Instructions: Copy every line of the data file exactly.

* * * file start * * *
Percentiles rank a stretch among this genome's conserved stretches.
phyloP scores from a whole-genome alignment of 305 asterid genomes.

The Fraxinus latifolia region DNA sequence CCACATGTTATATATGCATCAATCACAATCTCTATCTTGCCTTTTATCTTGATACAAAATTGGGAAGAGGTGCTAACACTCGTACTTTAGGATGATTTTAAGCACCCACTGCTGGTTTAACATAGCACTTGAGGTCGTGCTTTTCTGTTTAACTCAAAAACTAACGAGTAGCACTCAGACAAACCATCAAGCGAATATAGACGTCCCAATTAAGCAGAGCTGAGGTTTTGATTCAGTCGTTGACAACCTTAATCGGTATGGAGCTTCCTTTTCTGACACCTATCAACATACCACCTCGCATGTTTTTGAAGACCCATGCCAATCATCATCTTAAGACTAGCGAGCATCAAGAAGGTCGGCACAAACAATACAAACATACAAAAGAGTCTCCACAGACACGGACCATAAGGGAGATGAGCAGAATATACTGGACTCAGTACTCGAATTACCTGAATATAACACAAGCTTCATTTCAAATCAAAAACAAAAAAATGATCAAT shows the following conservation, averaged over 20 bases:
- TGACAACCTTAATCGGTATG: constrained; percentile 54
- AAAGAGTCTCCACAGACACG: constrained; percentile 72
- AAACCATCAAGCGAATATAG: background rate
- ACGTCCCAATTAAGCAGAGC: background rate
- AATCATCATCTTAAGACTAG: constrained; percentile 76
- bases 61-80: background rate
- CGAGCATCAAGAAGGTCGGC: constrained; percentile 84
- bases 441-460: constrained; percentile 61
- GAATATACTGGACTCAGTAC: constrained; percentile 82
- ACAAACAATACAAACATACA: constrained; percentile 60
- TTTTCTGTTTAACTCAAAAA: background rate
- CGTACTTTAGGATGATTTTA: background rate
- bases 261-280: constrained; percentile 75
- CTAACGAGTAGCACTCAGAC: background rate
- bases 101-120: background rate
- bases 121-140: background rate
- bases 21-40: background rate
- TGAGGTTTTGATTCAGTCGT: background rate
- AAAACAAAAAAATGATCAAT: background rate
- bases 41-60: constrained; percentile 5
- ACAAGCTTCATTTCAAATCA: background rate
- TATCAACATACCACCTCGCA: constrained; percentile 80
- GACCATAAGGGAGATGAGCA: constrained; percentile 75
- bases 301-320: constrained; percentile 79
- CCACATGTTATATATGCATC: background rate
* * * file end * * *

Percentiles rank a stretch among this genome's conserved stretches.
phyloP scores from a whole-genome alignment of 305 asterid genomes.

The Fraxinus latifolia region DNA sequence CCACATGTTATATATGCATCAATCACAATCTCTATCTTGCCTTTTATCTTGATACAAAATTGGGAAGAGGTGCTAACACTCGTACTTTAGGATGATTTTAAGCACCCACTGCTGGTTTAACATAGCACTTGAGGTCGTGCTTTTCTGTTTAACTCAAAAACTAACGAGTAGCACTCAGACAAACCATCAAGCGAATATAGACGTCCCAATTAAGCAGAGCTGAGGTTTTGATTCAGTCGTTGACAACCTTAATCGGTATGGAGCTTCCTTTTCTGACACCTATCAACATACCACCTCGCATGTTTTTGAAGACCCATGCCAATCATCATCTTAAGACTAGCGAGCATCAAGAAGGTCGGCACAAACAATACAAACATACAAAAGAGTCTCCACAGACACGGACCATAAGGGAGATGAGCAGAATATACTGGACTCAGTACTCGAATTACCTGAATATAACACAAGCTTCATTTCAAATCAAAAACAAAAAAATGATCAAT shows the following conservation, averaged over 20 bases:
- TGACAACCTTAATCGGTATG: constrained; percentile 54
- AAAGAGTCTCCACAGACACG: constrained; percentile 72
- AAACCATCAAGCGAATATAG: background rate
- ACGTCCCAATTAAGCAGAGC: background rate
- AATCATCATCTTAAGACTAG: constrained; percentile 76
- bases 61-80: background rate
- CGAGCATCAAGAAGGTCGGC: constrained; percentile 84
- bases 441-460: constrained; percentile 61
- GAATATACTGGACTCAGTAC: constrained; percentile 82
- ACAAACAATACAAACATACA: constrained; percentile 60
- TTTTCTGTTTAACTCAAAAA: background rate
- CGTACTTTAGGATGATTTTA: background rate
- bases 261-280: constrained; percentile 75
- CTAACGAGTAGCACTCAGAC: background rate
- bases 101-120: background rate
- bases 121-140: background rate
- bases 21-40: background rate
- TGAGGTTTTGATTCAGTCGT: background rate
- AAAACAAAAAAATGATCAAT: background rate
- bases 41-60: constrained; percentile 5
- ACAAGCTTCATTTCAAATCA: background rate
- TATCAACATACCACCTCGCA: constrained; percentile 80
- GACCATAAGGGAGATGAGCA: constrained; percentile 75
- bases 301-320: constrained; percentile 79
- CCACATGTTATATATGCATC: background rate